‘Being loved may be an important part of my psyche’
RTÉ Radio 1 is launching its inaugural Folk Music Awards, and the recipient of its first Lifetime Achievement Award is a hugely loved veteran who’s earned his stripes
Andy Irvine: ‘I don’t think that the music’s ever been stronger. Some of the kids could play the socks off you.’ Photograph: Nick Bradshaw for The Irish Times
If folk music can be described as music “by, of and for folks” (to hijack a phrase), Ireland can lay claim to a remarkably sturdy inheritance. Our folk canon depends on the inventiveness of its artists to renew its lifeblood across the generations, and this is a role that a remarkably diverse range of singers and musicians embrace vigorously these days. Unlike many other countries, we have a thriving folk scene, but still we’ve been tardy in our willingness to give it the recognition it deserves. The UK has the BBC Radio 2 Folk Awards and the US the International Folk Music Awards. Now, RTÉ Radio 1 is inaugurating its very own Folk Awards to address that void.
The nominees (listed below) bear testimony to the robust state of renewal at the heart of our folk scene. Lankum, Ye Vagabonds, Irish-Iranian band Nava and Radie Peat are all in the running for laurels at the October awards ceremony, although there’s a disappointingly small number of women among the finalists, apart from the category of Folk Singer of the Year.
The recipient of the first Lifetime Achievement Award is someone who’s earned his stripes over a career spanning five decades and five continents. A founding member of some of the most influential bands in the world of folk and traditional music, “his contribution and influence will be long lauded when the rest of us are long gone”, according to Anne-Marie Power, head of arts and culture at RTÉ.
Andy Irvine has always been a man who’s let his music do the talking. From Sweeney’s Men to Planxty, Patrick Street, Mozaik, LAPD and, most recently, Usher’s Island, he’s stayed true to his own songs and never tires of the road. News of this Lifetime Achievement Award elicited a response that’s quintessentially Andy: modest and low-key.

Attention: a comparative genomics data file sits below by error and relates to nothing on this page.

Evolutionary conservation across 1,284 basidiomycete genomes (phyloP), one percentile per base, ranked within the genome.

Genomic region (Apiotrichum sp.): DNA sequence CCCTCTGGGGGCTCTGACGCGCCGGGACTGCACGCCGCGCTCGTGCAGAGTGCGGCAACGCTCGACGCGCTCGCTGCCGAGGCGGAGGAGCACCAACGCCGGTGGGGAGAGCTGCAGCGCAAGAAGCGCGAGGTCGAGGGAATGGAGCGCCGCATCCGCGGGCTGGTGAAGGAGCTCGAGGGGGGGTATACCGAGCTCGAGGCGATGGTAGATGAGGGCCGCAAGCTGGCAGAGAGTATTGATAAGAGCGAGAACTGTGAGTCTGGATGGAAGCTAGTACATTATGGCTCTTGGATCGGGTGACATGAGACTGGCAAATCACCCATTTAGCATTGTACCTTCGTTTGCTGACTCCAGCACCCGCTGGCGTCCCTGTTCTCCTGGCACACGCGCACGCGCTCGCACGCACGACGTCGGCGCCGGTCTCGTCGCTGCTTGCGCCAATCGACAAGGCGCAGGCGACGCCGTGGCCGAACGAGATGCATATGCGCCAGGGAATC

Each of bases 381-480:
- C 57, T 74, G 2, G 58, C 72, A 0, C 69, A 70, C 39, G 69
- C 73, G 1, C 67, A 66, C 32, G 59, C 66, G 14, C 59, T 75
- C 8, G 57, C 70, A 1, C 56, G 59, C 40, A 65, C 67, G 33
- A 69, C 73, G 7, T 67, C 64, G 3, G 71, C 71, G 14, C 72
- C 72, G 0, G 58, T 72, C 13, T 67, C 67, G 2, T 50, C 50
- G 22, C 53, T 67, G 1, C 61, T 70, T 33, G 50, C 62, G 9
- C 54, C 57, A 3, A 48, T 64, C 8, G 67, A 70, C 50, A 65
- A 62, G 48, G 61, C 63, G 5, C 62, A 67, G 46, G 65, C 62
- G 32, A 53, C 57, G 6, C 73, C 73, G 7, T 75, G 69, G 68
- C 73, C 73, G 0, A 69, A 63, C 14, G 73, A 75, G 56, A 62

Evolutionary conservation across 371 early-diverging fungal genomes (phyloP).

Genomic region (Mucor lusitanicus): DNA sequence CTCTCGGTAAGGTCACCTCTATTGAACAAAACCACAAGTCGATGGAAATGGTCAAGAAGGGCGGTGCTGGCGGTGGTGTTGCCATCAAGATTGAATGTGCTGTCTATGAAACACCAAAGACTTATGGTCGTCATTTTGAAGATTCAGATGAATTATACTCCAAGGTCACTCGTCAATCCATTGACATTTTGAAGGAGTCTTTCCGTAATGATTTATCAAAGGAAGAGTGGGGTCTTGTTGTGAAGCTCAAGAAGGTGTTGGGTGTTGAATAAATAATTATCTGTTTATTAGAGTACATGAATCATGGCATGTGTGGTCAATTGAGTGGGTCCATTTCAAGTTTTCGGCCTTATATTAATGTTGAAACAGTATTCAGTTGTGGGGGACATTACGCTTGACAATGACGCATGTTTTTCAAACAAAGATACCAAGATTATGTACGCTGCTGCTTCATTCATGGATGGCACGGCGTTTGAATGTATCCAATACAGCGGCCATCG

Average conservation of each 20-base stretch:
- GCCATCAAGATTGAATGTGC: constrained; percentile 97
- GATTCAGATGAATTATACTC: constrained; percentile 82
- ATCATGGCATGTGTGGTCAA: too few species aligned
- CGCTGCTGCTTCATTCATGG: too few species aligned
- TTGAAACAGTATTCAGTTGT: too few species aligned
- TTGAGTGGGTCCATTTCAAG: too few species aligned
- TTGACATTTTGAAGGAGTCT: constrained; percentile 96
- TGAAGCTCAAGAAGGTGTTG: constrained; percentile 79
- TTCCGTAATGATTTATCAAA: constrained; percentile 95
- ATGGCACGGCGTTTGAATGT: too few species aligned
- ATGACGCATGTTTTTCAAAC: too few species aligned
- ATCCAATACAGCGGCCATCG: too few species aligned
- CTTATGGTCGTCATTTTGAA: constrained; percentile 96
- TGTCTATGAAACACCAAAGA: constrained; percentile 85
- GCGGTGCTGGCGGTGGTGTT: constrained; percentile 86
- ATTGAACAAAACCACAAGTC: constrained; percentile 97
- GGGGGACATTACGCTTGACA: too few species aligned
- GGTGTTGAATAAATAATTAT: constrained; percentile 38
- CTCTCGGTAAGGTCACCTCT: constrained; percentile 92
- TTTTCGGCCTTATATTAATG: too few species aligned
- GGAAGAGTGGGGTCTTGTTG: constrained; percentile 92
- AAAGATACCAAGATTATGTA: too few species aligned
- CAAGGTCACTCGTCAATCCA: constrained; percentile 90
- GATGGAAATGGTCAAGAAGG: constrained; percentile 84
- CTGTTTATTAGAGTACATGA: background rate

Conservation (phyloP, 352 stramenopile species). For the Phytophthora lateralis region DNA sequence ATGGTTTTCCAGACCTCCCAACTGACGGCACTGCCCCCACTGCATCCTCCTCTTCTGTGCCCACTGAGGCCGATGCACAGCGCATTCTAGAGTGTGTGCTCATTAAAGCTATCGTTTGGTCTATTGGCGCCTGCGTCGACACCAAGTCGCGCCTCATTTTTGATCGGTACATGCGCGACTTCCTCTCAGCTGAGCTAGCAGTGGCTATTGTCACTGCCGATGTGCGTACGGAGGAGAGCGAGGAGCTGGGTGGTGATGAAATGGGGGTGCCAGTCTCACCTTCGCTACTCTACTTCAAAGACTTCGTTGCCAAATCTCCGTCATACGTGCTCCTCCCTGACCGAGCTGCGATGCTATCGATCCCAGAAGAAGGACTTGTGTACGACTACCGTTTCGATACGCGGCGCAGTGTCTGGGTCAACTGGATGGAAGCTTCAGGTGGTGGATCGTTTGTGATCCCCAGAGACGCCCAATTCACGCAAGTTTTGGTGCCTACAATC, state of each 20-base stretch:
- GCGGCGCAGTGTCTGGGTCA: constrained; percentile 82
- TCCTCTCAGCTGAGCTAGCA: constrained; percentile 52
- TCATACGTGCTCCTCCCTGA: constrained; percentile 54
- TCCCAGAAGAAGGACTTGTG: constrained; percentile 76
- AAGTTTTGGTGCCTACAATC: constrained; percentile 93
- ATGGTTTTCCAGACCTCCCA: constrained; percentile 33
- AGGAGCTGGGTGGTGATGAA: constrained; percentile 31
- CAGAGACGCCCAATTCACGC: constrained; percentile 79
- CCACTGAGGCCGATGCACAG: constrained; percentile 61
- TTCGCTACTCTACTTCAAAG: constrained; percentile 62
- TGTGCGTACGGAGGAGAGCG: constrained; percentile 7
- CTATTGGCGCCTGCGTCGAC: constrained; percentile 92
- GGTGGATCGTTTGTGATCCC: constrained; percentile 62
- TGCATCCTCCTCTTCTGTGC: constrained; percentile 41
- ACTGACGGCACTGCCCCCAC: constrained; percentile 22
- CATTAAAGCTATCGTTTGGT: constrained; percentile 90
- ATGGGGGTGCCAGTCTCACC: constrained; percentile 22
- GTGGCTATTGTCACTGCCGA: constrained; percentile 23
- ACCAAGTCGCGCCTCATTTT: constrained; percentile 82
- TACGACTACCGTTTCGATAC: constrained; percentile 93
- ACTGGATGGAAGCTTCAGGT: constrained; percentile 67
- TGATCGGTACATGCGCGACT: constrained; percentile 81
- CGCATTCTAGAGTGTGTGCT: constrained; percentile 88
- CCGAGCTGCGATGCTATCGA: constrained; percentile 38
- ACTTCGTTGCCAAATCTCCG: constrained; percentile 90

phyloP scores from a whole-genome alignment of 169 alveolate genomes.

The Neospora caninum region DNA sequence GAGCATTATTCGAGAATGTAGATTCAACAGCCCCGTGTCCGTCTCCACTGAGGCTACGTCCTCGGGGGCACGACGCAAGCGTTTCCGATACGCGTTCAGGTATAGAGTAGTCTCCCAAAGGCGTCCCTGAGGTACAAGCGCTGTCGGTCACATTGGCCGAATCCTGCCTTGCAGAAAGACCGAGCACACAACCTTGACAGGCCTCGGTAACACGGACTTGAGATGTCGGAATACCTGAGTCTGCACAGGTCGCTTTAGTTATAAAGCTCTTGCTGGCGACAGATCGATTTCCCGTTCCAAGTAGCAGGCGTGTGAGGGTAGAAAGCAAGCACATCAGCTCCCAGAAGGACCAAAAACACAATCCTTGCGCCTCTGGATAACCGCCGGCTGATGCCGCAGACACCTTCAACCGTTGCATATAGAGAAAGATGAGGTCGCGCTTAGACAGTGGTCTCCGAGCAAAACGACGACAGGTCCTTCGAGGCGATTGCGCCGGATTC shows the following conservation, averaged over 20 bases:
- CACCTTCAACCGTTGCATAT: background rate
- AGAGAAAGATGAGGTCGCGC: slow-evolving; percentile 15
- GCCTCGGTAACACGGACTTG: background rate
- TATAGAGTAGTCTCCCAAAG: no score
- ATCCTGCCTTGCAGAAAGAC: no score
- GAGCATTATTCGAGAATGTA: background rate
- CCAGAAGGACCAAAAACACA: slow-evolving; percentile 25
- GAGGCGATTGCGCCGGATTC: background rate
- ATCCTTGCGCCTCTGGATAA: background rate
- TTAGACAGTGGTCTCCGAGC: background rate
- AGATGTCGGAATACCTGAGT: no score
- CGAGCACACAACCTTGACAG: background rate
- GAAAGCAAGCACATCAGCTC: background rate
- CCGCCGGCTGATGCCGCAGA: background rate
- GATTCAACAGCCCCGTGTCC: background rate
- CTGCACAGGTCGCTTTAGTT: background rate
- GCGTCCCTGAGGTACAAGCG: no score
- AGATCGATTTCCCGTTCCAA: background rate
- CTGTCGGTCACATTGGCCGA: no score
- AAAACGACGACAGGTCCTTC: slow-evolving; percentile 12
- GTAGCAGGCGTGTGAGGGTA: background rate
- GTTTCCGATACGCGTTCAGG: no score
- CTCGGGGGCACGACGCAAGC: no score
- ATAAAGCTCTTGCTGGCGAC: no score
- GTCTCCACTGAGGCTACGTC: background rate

“Gratitude,” he offers without hesitation by way of explanation. “Pleasure at finally being recognised. I was delighted. It’s often occurred to me that my main motivation in being on stage, apart from the fact that I love the music is that – if I were to go to a psychiatrist – I might find that being loved is an important part of my psyche.”
Irvine’s mother was a musical comedy actress and, while he gloried in her collection of what he calls “a bunch of fairly awful and cracked 78s”, his ears only pricked up in earnest when he discovered the music of Woody Guthrie at the age of 15.
Andy began writing letters to Guthrie from the age of 17.
“I just wanted to be connected with this man,” he offers blithely, referring to a time when there was no internet or ready means by which artists could be located. “I immediately connected with his music when I heard it. How to find anyone in the world at that time was not easy but I found out that he was in a hospital in New Jersey with that dreadful, incurable disease [Huntington’s Chorea] that he’d inherited from his mother. Later, they discovered all my letters to him, which were sent to the Woody Guthrie Archive. Years later, I visited there (in Tulsa, Oklahoma) and I photographed them all, and I shook with embarrassment at some of the things I’d said!”